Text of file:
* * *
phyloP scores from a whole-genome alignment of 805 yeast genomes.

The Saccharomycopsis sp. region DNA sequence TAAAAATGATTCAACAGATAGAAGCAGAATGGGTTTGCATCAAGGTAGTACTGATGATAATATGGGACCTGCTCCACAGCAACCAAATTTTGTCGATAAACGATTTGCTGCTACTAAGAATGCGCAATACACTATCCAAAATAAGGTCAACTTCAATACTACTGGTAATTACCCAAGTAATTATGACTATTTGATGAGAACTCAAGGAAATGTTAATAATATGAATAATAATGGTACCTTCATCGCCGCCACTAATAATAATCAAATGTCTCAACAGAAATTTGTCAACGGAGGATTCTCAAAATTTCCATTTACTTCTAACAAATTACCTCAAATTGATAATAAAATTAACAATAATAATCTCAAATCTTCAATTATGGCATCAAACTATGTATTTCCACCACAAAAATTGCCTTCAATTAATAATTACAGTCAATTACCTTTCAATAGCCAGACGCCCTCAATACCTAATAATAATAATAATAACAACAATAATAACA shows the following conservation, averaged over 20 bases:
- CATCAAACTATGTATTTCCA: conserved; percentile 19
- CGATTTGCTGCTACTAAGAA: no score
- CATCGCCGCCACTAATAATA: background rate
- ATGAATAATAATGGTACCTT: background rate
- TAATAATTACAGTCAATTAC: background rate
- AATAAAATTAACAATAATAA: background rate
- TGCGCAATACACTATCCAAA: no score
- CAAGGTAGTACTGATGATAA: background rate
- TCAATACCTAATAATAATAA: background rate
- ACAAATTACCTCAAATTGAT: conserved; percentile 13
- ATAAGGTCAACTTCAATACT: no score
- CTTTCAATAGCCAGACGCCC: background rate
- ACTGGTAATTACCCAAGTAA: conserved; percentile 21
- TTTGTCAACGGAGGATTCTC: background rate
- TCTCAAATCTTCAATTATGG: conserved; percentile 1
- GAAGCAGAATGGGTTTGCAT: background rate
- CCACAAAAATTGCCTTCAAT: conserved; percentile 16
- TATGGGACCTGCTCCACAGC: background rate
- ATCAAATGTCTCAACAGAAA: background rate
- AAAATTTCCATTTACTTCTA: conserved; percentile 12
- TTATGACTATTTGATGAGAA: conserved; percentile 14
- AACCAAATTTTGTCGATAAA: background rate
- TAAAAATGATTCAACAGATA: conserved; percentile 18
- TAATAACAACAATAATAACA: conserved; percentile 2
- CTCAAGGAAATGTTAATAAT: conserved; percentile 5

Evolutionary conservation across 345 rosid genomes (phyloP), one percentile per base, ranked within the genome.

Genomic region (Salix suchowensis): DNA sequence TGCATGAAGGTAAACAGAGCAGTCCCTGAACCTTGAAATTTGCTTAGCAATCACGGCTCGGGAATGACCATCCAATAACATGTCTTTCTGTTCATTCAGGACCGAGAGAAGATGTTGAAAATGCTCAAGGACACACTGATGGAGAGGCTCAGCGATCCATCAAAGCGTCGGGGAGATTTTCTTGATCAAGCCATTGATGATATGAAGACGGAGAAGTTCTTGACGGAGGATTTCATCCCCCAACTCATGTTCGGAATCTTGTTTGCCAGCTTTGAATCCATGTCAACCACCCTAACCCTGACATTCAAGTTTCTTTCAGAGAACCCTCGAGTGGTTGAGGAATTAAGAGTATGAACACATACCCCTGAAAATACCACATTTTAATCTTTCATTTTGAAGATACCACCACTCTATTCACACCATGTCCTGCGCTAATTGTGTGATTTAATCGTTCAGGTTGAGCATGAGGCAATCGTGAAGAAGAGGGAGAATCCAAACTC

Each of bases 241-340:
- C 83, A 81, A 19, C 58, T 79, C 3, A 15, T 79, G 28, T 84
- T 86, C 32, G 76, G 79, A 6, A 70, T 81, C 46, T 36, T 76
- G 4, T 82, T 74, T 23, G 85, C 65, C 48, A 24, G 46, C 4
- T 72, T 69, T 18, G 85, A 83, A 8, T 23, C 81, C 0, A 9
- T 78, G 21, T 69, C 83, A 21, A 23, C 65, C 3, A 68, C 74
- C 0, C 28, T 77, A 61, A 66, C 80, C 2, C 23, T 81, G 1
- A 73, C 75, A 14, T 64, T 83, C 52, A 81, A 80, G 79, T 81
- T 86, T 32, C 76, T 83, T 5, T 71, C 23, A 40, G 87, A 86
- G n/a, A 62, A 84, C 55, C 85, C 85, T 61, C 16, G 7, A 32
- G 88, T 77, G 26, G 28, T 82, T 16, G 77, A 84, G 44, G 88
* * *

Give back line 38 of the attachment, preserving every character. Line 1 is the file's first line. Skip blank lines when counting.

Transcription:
- T 86, T 32, C 76, T 83, T 5, T 71, C 23, A 40, G 87, A 86